On 04 May 1839, ATLAS (wooden schooner, built in 1836, at Dexter, New York) was carrying building stone from Chaumont Bay to Oswego, New York, when she foundered 6 miles from Oswego. The steamer TELEGRAPH rushed out of Oswego to assist her but only found a little flotsam. All five on board were lost: Capt. Asahel Wescott, Ortha Little, William Ackerman, John Lee and Asa Davis (a passenger).
Rochester, New York – The wreckage of the schooner Atlas which sank in 1839 during a gale has been located in Lake Ontario. The Atlas may be the oldest confirmed commercial schooner discovered in the Great Lakes. A team of shipwreck enthusiasts, Jim Kennard, Roger Pawlowski and Roland Stevens, located the schooner while searching for sunken ships near Oswego, NY.
A Disastrous Event
In early May 1839 the schooner Atlas was transporting a cargo of Black River limestone from Chaumont to the port of Oswego. Within a few miles of its final destination the Atlas encountered gale force winds from the northwest which more than likely caused a shift in the heavy cargo taking the schooner swiftly to the bottom of Lake Ontario. The schooner sank so quickly there was no time for anyone to escape and all on board were carried to the deep depths of the lake. Only a few articles from the schooner were found later by the steamer Telegraph that had been sent out to where the Atlas was seen going down. These included a pair of oars, a coat, two hats, and a pair of boots.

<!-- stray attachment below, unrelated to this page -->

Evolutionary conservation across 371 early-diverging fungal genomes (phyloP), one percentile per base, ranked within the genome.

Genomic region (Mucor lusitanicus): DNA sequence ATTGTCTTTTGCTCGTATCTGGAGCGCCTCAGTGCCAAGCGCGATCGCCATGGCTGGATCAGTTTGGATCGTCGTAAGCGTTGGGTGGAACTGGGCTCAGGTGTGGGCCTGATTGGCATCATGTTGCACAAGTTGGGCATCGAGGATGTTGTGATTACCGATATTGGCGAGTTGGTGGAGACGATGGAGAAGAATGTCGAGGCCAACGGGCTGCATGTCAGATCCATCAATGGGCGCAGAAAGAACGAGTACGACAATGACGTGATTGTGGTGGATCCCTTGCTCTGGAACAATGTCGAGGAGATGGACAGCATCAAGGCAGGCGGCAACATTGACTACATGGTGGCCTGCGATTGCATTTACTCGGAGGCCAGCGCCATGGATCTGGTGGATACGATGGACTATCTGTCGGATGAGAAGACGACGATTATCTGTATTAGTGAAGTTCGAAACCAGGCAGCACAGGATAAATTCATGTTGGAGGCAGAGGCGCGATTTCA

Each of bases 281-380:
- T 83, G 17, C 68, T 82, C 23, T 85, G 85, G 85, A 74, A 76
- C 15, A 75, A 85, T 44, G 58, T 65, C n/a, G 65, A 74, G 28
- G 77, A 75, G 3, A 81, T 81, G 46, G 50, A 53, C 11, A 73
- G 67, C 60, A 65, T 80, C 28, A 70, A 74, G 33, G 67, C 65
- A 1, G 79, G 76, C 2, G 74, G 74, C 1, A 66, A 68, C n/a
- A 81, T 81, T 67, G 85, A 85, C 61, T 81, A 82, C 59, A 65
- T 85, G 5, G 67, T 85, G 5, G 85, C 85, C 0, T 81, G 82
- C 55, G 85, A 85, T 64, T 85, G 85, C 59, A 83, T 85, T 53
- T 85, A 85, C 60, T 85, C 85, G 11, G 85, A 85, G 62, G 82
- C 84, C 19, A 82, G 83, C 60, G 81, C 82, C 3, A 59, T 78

Schooner built in 1838
The Atlas, a two masted schooner, was built in Dexter, NY in 1838 and owned by Ortha Little & Son for the specific purpose of transporting building stone from the quarries in the Chaumont, NY area. The cargo was owned by Asa Davis who at that time was furnishing the cut stone for the U.S. government pier in Oswego. Stone from the Davis quarries was later used in the construction of the Gerrit Smith building (public library) and a number of other structures in Oswego.
Lost on the Atlas
The crew of the Atlas consisted of Ashel Westcott, of Brownville, Jefferson county, aged about 26; Ortha Little, of Hounsfield, Jefferson county, part owner of the schooner and a sailor on board, aged 48; William Ackerman of Brownville, a sailor, aged 19; John See, a sailor, aged 18; and Asa Davis of Chaumont, owner of the cargo, aged 30 years, son of Phineas Davis, of Mexico, NY.